Tuesday

16th Oct 2018

Scottish leaders under pressure on EU status

  • There is confusion over whether an independent Scotland would remain in the EU. (Photo: The Laird of Oldham)

The Scottish government is facing renewed pressure to reveal legal advice on whether it would remain in the EU if the country votes to leave the United Kingdom.

An urgent hearing of the Court of Session in Edinburgh will take place on Thursday (20 September), with Scotland's information commissioner Rosemary Agnew demanding the urgent two-day meeting to confirm that the ruling nationalist administration should release any legal advice on EU membership prospects.

Read and decide

Join EUobserver today

Support quality EU news

Get instant access to all articles — and 18 year's of archives. 30 days free trial.

... or join as a group

The question of Scotland's EU membership is vital to the nationalists who are keen to retain unfettered access to the single market as well as an opt-out from joining the euro.

The government has consistently argued that Scotland's EU status would not be affected by independence.

However, that assumption was thrown into doubt last week by the head of the European Commission.

In his State of the Union speech in the European Parliament, Jose Barroso told MEPs that break-away countries would have to make new applications to join the EU. "A new state, if it wants to join the EU, has to apply to become a member of the EU, like any state," he said.

Under EU accession rules, the approval of all member states is required for a country to join the 27-country bloc.

The question of whether legal advice exists on Scotland's EU status was triggered by a freedom of information request made by Scottish opposition MEP Catherine Stihler in 2011 demanding its publication.

Commenting on Barroso's speech, she warned that "Scotland will not automatically assume the many rights of the UK" and said the country's EU membership would take "long, detailed negotiations with a great many bodies and institutions."

In July, Scotland's information commissioner Rosemary Agnew ruled that the government should publish any legal advice on the issue, stating that the advice would improve public understanding in the debate on independence.]

She noted that disclosure would "inform the public in making their choice in a referendum, and in participating in the referendum debate."

However, the government has continued to stand firm, appealing the case and citing provisions in freedom of information law which allow public authorities to withhold information if it deems it to be against the public interest.

Scottish first minister Alex Salmond, who has also claimed that revealing legal advice would breach a ministerial code, insists that the legal implications will be covered in a white paper on Scottish independence expected to be published in November 2013, ahead of a planned referendum on independence in 2014.

The case has potential implications for Catalonia in Spain and for other regions in Europe calling for independence.

Last week, Catalonian regional leader, Artur Mas, warned the European Commission to prepare for a series of breakaway EU states, claiming that the region, which already has semi-autonomous status, would fare better if it had control over its tax and spending policy.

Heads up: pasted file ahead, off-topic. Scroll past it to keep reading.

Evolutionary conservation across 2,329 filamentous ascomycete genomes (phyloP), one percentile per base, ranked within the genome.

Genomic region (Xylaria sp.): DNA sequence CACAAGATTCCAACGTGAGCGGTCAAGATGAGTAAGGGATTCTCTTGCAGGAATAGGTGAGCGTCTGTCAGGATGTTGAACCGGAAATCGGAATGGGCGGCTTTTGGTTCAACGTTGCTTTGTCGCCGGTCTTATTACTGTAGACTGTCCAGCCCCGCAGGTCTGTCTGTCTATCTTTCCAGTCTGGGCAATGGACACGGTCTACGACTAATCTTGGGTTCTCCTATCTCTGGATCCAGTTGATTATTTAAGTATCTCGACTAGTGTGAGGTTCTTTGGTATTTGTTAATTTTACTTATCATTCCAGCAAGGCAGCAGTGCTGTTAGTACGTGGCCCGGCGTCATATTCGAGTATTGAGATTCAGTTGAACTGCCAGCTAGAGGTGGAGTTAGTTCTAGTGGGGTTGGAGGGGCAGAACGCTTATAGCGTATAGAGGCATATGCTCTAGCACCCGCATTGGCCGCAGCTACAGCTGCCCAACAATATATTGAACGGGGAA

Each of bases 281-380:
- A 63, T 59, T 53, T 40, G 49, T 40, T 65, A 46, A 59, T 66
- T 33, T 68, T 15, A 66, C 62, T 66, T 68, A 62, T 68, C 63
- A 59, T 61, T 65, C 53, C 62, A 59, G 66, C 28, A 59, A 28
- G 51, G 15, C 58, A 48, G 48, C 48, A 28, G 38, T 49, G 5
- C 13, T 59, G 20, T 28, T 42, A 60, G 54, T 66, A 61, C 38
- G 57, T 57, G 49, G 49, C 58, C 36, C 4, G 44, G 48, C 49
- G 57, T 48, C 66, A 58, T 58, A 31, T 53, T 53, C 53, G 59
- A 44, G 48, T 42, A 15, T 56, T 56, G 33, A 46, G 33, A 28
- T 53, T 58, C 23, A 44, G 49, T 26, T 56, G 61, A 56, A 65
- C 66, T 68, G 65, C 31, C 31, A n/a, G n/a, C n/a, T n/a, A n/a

Bavarian election puts Merkel on defensive

Voters in Germany's largest state hived off to the left and right of the ruling conservatives in Sunday's elections - posing questions for Merkel's authority.

EU parliament will not budge on office expenses

Hungarian centre-right MEP Livia Jaroka sticks to earlier decision: documents related to the minor reform of the expenses system, requested by EUobserver, should remain secret.

Stakeholders' Highlights

  1. International Partnership for Human RightsOpen letter to Emmanuel Macron ahead of Uzbek president's visit
  2. International Partnership for Human RightsRaising key human rights concerns during visit of Turkmenistan's foreign minister
  3. NORDIC COUNCIL OF MINISTERSState of the Nordic Region presented in Brussels
  4. NORDIC COUNCIL OF MINISTERSThe vital bioeconomy. New issue of “Sustainable Growth the Nordic Way” out now
  5. NORDIC COUNCIL OF MINISTERSThe Nordic gender effect goes international
  6. NORDIC COUNCIL OF MINISTERSPaula Lehtomaki from Finland elected as the Council's first female Secretary General
  7. NORDIC COUNCIL OF MINISTERSNordic design sets the stage at COP24, running a competition for sustainable chairs.
  8. Counter BalanceIn Kenya, a motorway funded by the European Investment Bank runs over roadside dwellers
  9. ACCACompany Law Package: Making the Best of Digital and Cross Border Mobility,
  10. International Partnership for Human RightsCivil Society Worried About Shortcomings in EU-Kyrgyzstan Human Rights Dialogue
  11. UNESDAThe European Soft Drinks Industry Supports over 1.7 Million Jobs
  12. Mission of China to the EUJointly Building Belt and Road Initiative Leads to a Better Future for All

Latest News

  1. EU ministers struggle to deal with Poland and Hungary
  2. Commission tried to hide details of 'WiFi4EU' glitch
  3. Brexit standoff continues before EU summit
  4. ASEM: Global Partners for Global Challenges
  5. How Juncker's 'do less' group concluded EU should not do less
  6. Cyprus and Russia: Association of Cyprus Banks responds
  7. Orthodox church split just tip of Putin's crumbling 'soft power' in Ukraine
  8. Daily reality in Western Sahara - and how EU can protect it

Join EUobserver

Support quality EU news

Join us